Brilliant.  Besides using a narrative approach that works at all kinds of critical levels (to give just one example:  there’s a elegance in choosing this moment in time before Bilbo’s LOTR birthday party so that it parallels the famous, dwarf-filled “Unexpected Party” of The Hobbit), by 2014 Tolkien-Jackson enthusiasts will have a “seamless” viewing experience at trilogy’s completion.  We’ll be able to watch both trilogies on their own merits, of course, but I believe that this unified attention to the world of Middle Earth that Jackson so convincingly created eleven years ago will be the definitive version of both of Tolkien’s beloved works.

Bilbo & Gandalf (The Hobbit, New Line Cinema, 2012)

Bilbo & Gandalf (The Hobbit, New Line Cinema, 2012)

"Good Morning!" (Brothers Hildebrandt)

“Good Morning!” (Brothers Hildebrandt)

Alignment with the book: The faithful adaptation of Bilbo’s initial encounter with Gandalf, and “an unexpected party” with the dwarves.  My family and I loved the acting, dialogue, and setting of the initial part of the film, especially when “sixty years earlier” appears on the bottom of the screen, and suddenly you’re seeing a much younger Bilbo (played by Martin Freeman).  Freeman is so comfortable puffing on his pipe and peacefully reflecting on the beauty of Hobbiton from his front porch, that you feel just as alarmed as he is when Gandalf (Ian McKellen) appears to rock his world.

Bilbo Baggins (Martin Freeman)

Bilbo Baggins (Martin Freeman)

Ian McKellen as Gandalf(The Hobbit, New Line Cinema, 2012)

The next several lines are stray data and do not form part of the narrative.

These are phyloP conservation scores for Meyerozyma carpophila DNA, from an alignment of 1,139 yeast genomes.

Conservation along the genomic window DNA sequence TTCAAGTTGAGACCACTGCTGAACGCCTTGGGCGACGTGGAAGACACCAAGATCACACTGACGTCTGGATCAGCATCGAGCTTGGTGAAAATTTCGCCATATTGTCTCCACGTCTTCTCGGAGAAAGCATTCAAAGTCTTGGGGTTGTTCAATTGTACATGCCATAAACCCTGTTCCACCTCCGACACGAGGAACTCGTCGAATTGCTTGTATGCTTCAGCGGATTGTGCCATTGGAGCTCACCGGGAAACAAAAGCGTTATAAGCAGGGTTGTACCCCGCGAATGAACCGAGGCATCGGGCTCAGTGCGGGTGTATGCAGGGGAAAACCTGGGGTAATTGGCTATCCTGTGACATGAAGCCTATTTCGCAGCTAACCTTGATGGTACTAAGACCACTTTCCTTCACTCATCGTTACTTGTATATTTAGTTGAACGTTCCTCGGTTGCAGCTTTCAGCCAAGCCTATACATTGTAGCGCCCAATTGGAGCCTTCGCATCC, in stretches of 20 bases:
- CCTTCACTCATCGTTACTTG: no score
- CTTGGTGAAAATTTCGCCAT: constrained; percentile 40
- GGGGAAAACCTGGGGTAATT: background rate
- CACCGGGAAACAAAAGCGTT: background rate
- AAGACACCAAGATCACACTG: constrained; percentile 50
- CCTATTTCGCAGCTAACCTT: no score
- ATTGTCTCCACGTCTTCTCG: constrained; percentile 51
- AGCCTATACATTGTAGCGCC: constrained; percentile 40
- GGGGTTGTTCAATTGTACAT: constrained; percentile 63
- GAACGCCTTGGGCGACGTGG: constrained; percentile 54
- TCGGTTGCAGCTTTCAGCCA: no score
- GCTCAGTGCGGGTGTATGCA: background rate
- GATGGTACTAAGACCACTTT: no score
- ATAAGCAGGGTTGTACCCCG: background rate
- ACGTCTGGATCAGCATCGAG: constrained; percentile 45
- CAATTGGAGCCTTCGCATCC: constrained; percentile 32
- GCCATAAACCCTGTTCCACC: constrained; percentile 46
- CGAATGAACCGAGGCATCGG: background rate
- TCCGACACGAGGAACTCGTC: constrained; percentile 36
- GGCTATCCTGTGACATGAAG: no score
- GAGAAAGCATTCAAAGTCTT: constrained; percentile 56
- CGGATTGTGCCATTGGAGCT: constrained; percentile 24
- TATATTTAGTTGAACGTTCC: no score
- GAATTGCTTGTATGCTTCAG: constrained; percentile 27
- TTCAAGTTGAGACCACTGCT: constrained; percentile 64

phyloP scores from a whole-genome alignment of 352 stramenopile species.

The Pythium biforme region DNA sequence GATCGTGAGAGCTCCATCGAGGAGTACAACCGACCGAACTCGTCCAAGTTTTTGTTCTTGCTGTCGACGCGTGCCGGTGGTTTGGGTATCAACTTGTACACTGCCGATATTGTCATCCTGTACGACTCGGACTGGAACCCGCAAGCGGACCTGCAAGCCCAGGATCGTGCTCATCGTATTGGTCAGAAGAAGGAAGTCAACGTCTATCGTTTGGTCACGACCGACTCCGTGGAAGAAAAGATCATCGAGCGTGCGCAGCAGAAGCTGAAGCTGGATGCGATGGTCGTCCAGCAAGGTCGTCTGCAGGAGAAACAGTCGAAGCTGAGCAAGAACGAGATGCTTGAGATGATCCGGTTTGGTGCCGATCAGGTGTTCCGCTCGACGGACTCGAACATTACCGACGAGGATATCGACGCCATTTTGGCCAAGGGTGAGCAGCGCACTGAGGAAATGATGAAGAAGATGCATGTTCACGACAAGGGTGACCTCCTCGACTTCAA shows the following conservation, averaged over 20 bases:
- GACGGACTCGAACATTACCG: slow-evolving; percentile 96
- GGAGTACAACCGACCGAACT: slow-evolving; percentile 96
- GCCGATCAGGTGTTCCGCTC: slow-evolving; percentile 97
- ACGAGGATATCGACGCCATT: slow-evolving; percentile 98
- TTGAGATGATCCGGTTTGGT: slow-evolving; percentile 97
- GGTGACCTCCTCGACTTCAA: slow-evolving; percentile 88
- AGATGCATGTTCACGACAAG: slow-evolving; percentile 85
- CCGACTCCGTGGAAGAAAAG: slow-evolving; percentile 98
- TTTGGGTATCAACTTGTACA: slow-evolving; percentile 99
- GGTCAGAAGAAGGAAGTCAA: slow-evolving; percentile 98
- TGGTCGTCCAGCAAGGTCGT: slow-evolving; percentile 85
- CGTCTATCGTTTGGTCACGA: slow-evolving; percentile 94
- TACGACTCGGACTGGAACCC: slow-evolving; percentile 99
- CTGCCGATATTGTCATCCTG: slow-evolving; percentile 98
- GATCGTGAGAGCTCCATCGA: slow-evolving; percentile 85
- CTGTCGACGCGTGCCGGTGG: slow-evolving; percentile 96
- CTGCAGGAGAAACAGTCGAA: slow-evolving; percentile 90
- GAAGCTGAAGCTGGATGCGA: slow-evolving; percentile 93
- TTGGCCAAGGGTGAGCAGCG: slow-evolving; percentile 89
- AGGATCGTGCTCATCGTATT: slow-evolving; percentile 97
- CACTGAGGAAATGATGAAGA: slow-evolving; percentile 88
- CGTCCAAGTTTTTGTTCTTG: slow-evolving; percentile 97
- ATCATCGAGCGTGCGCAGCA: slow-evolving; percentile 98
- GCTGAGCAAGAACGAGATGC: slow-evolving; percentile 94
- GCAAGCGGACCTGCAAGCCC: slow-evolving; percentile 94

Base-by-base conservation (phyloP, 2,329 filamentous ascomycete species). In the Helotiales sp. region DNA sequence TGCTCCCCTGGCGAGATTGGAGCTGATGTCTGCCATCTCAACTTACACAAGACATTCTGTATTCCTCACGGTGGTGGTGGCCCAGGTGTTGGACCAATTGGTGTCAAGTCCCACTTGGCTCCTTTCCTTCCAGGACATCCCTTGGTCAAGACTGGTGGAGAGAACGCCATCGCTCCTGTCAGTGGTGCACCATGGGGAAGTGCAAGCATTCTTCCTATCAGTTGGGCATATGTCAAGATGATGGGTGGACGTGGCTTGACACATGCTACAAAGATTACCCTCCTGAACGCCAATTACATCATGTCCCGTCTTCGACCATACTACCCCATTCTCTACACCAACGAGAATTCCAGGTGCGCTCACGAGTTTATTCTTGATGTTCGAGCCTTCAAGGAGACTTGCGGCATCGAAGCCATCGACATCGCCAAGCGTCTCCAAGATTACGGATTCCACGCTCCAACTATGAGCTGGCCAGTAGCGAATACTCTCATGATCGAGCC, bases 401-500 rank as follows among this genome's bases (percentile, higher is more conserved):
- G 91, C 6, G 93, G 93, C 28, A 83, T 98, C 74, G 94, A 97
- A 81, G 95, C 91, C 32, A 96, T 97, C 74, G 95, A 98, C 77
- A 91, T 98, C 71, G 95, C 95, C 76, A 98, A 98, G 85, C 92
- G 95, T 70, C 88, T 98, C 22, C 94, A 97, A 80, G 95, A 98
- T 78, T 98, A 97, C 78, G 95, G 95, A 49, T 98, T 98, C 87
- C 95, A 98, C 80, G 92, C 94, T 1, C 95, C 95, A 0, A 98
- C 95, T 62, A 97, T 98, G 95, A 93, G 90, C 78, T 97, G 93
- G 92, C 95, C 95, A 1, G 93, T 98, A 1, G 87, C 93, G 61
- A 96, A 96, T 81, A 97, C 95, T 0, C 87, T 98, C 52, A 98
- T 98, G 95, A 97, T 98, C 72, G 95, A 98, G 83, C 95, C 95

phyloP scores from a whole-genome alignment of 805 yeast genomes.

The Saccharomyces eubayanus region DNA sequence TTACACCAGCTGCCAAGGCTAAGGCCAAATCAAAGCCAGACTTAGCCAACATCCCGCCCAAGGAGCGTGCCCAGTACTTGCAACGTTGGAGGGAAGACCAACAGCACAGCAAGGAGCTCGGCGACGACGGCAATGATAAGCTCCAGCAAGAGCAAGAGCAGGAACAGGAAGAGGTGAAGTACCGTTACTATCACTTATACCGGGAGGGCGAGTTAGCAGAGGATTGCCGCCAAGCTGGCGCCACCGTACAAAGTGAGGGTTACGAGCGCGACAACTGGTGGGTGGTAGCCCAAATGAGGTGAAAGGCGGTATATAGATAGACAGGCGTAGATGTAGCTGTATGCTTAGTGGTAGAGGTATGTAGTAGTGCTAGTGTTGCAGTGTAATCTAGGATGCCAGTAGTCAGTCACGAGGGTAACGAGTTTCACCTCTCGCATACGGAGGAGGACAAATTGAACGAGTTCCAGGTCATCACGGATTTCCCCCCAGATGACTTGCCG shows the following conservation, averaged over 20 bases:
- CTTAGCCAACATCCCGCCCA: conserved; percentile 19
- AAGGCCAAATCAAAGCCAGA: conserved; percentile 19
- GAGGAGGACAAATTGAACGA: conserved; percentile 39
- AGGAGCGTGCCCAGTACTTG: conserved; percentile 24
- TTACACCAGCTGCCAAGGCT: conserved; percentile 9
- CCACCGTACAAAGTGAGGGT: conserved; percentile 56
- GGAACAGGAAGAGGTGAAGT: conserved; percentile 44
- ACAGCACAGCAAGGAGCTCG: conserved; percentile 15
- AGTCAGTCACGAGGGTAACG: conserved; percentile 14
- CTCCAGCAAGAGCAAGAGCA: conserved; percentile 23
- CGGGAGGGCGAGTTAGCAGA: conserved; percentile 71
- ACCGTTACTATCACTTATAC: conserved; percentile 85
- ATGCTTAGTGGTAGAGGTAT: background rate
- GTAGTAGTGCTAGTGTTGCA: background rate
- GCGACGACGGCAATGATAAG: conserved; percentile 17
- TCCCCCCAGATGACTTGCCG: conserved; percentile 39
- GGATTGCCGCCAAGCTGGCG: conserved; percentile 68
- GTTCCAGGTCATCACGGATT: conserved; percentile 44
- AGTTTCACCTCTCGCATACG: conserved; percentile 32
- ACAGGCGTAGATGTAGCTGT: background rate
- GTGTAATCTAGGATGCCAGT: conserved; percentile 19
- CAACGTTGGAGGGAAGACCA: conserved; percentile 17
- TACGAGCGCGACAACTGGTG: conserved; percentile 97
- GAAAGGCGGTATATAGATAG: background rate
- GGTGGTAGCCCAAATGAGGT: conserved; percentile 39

Ian McKellen as Gandalf
(The Hobbit, New Line Cinema, 2012)

The dialogue and facial expressions between the two are priceless, and you really got a sense for the series of jolts that shock Bilbo Baggins’ “respectable hobbit” sensibilities.  That feeling continues when the dwarves start showing up and trashing his once-tidy hobbit hole.  Bilbo’s reaction to the arrival of each dwarf is one of increasing dismay, and by the time the “unexpected party” is in full swing (thanks to the 3D effects), my family was ducking along with the poor hobbit to get out of the way of tossed dishes and glasses!

An Unexpected Party (The Hobbit, New Line Cinema, 2012)

An Unexpected Party (The Hobbit, New Line Cinema, 2012)

"Far over Misty Mountains cold..." (Brothers Hildebrandt)

“Far over Misty Mountains cold…” (Brothers Hildebrandt)

There’s also a brilliant bit of writing here, as in the dinner conversation with his “guests” you get the sense of utter reluctance that Bilbo has for joining the dwarves on their quest, as well as the curiosity he starts to feel when he sees the map and key to the Lonely Mountain.  Moreover, whereas in Tolkien’s novel the dwarves essentially come tumbling in one after another to make a mess of Bilbo’s dining room and life, Jackson’s adaptation allows each of the dwarves to breathe and become recognizable characters whom you can root for, with particularly great performances by Richard Armitage (Thorin), Ken Stott (Balin), Graham McTavish (Dwalin), and Aidan Turner (Kili).

Next time:  Azog the Pale Orc, Radagast, and the White Council